When Will Technology Make Life Simpler?: Page 2

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What we need is:

• Transparent technology: automation of customization. Let the device work out all the options. With every passing decade, Windows inches towards this goal, but the geeks run ahead sprinkling new obstacles in the path. The old voice phones are insanely complex devices, but the user sees none of it. I want a screen that is always on, has a touch screen, and allows me to browse the Web. No modems, no network properties, no passwords. Game machines will be the first to deliver.

• Design for the non-geek. Even we geeks get tired and have times where we don’t want to wrestle with technology. Most people never want to. And they don’t trust technology so don’t ask them to. I heard a lovely story about the Toyota Auto-lock function that locks the door when you walk away: people would walk off, then wonder if the door had really locked, so would walk back – which would unlock it...

• Design for humans. There has been recent discussion suggesting that the iPhone might be useful for business. It’s not. It hasn’t delivered anything that my Windows-CE PDA/phone doesn’t already give me. They all suffer from one problem: the screen’s too small. You can’t pull a cow down a drainpipe and you can’t use a phone to do work: you can’t usefully read spreadsheets, or edit documents, or operate applications. Heck, you can’t surf: a million WAP-enabled phones proved that. You can’t even read. Why aren’t the trains and buses full of people reading e-books? Because the geeks overlooked the simple fact that screens aren’t good for reading (even big ones).

“It is not pleasant to read things on the Internet with a backlit screen. It is hard on your eyes. Eventually maybe they will find a way to make it a lot easier to read.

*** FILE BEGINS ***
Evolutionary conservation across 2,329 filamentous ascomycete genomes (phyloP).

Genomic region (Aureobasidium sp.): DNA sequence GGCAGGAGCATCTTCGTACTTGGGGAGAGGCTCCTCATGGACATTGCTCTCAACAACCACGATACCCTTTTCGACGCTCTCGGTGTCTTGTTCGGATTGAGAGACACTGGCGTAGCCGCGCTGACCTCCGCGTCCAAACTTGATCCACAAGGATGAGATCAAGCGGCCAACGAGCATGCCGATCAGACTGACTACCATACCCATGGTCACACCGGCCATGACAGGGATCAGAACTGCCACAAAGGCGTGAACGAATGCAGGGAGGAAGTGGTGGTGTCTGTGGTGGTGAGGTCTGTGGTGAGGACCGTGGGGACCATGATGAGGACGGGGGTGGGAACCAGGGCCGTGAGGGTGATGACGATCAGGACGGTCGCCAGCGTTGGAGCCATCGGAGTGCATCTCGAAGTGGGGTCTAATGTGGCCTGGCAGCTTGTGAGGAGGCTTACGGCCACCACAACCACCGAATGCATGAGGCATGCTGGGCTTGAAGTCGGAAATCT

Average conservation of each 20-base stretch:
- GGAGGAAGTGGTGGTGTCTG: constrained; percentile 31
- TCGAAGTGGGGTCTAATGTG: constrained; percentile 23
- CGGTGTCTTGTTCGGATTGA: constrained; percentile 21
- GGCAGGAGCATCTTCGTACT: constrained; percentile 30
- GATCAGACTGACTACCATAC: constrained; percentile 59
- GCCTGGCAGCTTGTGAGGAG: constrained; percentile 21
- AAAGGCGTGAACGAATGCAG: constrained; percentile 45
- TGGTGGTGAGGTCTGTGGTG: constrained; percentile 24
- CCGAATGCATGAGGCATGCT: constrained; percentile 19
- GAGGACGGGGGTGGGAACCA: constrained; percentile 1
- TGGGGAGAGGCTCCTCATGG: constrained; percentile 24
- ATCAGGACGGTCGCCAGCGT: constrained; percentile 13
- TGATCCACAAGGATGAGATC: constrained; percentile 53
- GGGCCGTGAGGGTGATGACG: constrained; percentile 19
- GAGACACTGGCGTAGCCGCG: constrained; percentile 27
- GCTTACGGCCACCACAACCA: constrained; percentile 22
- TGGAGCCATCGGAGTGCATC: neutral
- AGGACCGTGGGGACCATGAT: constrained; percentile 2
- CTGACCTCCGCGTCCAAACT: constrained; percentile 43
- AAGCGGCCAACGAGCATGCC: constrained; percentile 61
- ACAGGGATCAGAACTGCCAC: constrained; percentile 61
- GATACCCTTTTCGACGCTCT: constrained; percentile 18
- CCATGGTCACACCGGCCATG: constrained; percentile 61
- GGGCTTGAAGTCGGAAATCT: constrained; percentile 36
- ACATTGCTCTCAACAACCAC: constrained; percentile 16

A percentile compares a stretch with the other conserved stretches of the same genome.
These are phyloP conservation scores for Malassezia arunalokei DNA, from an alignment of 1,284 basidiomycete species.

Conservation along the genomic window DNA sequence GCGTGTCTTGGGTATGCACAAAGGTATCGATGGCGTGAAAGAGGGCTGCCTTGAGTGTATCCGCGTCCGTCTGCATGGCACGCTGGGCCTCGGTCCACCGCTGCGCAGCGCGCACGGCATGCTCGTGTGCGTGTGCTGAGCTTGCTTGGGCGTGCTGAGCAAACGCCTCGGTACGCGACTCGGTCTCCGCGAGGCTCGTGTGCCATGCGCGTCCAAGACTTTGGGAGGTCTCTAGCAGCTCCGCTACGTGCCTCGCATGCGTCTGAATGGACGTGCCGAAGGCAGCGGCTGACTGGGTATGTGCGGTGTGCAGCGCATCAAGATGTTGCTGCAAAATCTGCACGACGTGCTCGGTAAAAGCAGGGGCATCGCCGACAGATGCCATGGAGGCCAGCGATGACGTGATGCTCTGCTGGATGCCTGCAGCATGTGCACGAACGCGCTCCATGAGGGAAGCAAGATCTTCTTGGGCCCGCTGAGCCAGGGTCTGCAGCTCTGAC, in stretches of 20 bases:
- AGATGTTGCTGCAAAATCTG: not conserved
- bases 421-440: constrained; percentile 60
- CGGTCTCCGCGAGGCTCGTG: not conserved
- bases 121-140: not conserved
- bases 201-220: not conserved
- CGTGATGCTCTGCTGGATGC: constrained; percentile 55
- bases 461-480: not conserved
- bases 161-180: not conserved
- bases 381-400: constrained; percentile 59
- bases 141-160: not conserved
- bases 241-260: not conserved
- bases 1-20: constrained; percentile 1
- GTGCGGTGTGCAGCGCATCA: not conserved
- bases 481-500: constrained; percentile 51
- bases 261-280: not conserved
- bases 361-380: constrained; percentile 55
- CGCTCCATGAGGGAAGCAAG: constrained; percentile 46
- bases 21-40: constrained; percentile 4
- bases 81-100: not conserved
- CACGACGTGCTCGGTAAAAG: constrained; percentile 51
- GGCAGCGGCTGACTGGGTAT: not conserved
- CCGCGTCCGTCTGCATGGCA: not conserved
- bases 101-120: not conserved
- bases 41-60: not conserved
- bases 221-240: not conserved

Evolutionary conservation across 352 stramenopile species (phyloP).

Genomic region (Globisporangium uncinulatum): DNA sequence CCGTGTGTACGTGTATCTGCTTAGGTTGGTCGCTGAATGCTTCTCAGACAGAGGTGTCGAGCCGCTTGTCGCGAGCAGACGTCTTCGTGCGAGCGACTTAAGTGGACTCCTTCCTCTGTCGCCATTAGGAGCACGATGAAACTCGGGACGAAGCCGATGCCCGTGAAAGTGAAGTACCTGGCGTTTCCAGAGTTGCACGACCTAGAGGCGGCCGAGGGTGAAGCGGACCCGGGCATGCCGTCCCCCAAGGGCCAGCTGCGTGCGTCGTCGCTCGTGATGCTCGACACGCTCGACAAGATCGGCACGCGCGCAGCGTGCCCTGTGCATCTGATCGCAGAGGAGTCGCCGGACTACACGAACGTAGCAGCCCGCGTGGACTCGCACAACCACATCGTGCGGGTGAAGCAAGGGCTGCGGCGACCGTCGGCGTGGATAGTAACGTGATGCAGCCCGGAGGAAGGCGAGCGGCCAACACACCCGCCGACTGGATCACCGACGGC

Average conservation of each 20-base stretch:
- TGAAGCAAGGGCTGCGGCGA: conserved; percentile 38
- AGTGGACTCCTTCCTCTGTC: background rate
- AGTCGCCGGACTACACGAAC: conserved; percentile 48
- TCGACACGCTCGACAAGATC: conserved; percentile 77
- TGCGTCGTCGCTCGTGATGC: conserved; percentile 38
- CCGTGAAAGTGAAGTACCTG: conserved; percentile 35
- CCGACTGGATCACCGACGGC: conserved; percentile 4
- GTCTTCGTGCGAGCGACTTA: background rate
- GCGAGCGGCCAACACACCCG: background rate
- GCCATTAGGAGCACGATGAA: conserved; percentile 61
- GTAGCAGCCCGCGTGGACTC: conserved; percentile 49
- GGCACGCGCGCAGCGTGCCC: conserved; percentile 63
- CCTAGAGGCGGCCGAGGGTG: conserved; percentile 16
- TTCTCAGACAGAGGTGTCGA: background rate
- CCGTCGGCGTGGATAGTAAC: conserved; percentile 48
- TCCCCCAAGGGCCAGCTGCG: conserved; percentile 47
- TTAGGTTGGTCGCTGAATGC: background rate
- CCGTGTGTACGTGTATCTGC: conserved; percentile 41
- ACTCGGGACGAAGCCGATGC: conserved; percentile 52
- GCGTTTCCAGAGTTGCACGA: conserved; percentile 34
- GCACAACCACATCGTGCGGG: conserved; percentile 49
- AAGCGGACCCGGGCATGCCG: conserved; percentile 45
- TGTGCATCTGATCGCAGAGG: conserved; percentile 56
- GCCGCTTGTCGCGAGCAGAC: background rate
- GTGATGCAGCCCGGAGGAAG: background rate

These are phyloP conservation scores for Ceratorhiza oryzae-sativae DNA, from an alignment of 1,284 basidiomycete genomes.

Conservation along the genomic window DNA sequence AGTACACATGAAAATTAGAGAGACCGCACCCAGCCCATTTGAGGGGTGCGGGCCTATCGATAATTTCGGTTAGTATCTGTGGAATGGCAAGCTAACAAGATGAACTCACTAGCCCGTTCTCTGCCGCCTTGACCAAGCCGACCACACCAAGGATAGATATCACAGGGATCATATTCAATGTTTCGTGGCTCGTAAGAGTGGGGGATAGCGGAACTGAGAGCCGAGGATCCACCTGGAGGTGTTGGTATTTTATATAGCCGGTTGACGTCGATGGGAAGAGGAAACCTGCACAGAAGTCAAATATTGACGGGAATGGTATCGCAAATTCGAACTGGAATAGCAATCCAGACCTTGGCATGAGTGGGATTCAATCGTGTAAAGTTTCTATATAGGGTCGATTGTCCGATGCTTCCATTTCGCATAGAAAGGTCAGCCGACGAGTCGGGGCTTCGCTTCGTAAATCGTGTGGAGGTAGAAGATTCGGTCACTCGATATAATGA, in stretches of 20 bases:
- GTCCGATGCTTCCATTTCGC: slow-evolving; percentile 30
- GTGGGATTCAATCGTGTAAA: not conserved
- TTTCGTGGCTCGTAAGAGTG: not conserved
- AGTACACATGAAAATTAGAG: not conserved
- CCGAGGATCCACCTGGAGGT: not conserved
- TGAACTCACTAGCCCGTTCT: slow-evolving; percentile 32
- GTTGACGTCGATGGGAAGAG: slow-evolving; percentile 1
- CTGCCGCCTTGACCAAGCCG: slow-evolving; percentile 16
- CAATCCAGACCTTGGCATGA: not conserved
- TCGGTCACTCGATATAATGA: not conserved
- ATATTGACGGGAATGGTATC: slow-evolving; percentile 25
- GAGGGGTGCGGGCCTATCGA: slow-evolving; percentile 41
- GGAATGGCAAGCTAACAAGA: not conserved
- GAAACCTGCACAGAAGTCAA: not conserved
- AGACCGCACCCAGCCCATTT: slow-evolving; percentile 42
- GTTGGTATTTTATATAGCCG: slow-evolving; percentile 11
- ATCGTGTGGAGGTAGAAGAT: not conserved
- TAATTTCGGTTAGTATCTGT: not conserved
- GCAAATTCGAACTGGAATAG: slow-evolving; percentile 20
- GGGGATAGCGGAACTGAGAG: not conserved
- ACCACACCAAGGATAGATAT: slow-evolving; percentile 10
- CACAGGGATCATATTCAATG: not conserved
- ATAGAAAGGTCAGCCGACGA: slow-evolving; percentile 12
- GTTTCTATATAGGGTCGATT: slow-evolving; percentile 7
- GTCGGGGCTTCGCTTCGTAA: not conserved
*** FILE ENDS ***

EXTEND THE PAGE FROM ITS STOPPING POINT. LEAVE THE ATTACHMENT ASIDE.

The other problem is that you have to scroll. It is primitive in the sense that the Internet is a scrolling medium. A printed book with pages was such an advance over scrolling. To go back to scrolls is to step into the past. That goes back to monks in the 13th century. A lot has happened since the 13th century to improve the technology of reading, and so far no one has come up, for sheer reading ease, with anything better than hard copy pages.” - Tom Wolfe

• Physical interfaces: the old devices had a wee button here and a switch there and a lever over there: car choke knob, camera shutter timer, phone receiver hook … Now we have rows of identical buttons with cryptic icons or abbreviations, or multifunction joysticks where the down action has five different meanings depending on the context. This is not intuitive. Put physical buttons on it, give them each a single function, make them different shapes and sizes, and put them in handy places spread around the device. Consumer electronics should not look like 747 cockpits.

The sophistication of the modern world makes our lives easier, but it is apparently too much to ask that technology should make our lives simpler.

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